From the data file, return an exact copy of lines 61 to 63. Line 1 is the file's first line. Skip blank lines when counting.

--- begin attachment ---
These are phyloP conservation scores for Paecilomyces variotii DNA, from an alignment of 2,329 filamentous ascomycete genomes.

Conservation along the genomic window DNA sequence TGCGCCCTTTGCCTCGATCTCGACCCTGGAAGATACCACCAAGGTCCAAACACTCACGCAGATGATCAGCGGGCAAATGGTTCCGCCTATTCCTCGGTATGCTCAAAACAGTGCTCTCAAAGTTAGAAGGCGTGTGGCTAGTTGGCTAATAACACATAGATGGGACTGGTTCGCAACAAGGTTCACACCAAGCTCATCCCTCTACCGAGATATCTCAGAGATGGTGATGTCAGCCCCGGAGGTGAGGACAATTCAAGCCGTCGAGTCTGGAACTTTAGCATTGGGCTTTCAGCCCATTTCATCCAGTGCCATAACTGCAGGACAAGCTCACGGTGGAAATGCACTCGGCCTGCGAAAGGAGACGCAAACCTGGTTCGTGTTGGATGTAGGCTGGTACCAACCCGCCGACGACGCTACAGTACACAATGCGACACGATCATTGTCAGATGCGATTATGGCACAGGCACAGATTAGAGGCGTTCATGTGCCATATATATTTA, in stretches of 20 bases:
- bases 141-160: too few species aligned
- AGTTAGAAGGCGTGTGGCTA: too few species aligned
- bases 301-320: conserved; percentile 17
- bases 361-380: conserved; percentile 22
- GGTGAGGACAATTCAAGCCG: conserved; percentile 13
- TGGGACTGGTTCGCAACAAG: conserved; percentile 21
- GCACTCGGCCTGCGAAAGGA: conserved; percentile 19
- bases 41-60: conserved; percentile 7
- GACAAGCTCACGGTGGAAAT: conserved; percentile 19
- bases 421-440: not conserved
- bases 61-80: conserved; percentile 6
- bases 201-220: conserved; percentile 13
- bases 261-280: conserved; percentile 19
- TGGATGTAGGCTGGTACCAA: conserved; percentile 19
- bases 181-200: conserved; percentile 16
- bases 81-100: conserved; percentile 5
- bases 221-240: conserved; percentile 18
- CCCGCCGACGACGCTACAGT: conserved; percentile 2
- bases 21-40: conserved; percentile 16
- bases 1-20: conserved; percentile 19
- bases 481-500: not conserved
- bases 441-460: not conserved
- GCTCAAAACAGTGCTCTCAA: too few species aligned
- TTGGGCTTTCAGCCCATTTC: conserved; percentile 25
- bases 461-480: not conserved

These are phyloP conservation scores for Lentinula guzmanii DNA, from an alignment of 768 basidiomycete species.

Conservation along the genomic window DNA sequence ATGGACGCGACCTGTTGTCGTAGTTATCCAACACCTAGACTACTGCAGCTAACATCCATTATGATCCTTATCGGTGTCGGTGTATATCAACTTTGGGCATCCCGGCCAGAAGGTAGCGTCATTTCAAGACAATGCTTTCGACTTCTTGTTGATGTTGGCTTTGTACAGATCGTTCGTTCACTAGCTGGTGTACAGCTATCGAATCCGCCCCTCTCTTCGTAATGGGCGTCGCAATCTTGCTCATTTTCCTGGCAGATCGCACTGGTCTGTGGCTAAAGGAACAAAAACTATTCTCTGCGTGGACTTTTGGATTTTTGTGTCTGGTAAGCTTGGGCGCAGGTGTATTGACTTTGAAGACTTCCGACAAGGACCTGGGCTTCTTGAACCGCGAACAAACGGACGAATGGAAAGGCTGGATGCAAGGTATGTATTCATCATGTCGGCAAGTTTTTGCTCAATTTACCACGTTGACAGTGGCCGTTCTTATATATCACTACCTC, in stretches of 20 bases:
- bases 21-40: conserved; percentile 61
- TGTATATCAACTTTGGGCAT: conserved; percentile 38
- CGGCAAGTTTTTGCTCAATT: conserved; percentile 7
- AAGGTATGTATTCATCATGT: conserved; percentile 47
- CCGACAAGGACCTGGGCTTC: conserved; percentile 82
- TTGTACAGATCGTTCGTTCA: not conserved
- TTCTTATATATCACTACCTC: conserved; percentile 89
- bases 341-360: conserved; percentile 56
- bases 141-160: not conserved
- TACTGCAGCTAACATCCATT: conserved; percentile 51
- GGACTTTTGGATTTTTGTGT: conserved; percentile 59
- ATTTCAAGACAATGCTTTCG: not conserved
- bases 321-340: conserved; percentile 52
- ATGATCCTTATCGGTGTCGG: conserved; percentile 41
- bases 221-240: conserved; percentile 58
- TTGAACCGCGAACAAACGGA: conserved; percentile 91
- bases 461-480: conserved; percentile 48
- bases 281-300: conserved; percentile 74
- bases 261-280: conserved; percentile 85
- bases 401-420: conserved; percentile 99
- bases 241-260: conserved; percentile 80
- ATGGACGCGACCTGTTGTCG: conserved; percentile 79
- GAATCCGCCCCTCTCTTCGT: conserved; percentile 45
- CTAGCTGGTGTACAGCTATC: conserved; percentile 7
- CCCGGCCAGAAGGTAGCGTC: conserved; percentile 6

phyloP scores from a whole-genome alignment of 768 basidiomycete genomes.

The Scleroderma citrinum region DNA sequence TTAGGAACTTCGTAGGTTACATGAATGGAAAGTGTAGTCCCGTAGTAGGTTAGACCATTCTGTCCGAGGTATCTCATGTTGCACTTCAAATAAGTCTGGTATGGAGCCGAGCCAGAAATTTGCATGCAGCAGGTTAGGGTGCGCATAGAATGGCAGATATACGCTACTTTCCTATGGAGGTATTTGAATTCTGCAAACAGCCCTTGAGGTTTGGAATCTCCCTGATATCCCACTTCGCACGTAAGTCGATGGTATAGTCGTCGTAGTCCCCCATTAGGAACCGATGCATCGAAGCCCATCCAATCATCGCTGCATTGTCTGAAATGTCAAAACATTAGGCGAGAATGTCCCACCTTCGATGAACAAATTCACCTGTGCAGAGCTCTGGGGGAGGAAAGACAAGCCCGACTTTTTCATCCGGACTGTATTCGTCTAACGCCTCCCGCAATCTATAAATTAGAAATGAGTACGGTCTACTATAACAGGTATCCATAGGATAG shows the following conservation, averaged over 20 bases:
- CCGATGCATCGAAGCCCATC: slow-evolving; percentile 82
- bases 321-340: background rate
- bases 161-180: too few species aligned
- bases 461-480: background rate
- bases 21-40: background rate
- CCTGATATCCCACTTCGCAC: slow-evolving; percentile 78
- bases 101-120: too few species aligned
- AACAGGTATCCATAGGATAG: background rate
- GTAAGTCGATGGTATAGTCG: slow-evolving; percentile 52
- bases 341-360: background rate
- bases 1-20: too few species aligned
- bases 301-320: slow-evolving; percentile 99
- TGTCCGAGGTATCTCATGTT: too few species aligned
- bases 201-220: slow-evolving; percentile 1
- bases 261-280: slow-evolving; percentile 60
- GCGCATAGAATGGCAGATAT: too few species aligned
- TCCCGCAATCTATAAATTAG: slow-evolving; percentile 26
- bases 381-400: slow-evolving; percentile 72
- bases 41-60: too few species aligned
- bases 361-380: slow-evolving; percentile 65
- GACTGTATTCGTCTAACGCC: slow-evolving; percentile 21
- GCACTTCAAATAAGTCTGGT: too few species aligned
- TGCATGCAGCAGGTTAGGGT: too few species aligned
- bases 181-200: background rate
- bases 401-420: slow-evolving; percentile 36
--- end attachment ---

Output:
- bases 21-40: background rate
- CCTGATATCCCACTTCGCAC: slow-evolving; percentile 78
- bases 101-120: too few species aligned